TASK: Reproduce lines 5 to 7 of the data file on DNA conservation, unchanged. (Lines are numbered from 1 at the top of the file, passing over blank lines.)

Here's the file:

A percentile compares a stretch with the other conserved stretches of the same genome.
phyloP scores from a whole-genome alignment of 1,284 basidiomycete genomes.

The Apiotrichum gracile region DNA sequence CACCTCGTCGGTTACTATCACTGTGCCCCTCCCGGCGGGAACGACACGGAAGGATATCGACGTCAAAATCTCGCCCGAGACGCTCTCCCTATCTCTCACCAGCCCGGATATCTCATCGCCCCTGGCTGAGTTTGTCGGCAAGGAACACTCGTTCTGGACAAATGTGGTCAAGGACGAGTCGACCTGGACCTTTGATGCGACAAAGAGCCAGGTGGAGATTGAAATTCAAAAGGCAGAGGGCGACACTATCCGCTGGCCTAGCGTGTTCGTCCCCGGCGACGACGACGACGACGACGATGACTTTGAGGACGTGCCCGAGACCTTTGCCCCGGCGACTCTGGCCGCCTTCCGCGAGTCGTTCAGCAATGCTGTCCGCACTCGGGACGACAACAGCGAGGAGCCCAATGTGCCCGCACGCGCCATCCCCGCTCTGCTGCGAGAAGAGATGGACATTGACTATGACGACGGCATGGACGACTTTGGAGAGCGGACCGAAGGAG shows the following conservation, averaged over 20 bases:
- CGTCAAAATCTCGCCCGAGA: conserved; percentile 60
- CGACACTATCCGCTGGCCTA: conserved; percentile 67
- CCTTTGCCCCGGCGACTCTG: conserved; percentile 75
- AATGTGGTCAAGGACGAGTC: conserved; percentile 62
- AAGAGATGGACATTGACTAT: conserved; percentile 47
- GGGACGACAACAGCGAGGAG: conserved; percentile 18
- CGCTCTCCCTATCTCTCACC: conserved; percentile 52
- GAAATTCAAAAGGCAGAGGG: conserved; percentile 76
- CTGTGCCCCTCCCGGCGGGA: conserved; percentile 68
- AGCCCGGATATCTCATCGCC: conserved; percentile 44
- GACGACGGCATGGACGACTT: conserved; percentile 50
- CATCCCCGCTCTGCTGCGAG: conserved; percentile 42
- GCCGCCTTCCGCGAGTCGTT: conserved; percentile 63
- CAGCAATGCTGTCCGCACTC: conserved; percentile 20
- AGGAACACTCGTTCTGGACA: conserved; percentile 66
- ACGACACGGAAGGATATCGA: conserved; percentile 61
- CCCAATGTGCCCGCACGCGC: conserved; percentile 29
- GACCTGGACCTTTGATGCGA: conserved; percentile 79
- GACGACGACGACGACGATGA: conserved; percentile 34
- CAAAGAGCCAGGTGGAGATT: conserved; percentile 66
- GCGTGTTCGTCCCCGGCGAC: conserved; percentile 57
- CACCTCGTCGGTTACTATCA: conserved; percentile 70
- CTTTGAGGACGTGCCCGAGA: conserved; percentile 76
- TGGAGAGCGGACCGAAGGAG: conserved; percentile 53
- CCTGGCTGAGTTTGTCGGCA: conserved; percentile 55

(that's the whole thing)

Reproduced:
- CGACACTATCCGCTGGCCTA: conserved; percentile 67
- CCTTTGCCCCGGCGACTCTG: conserved; percentile 75
- AATGTGGTCAAGGACGAGTC: conserved; percentile 62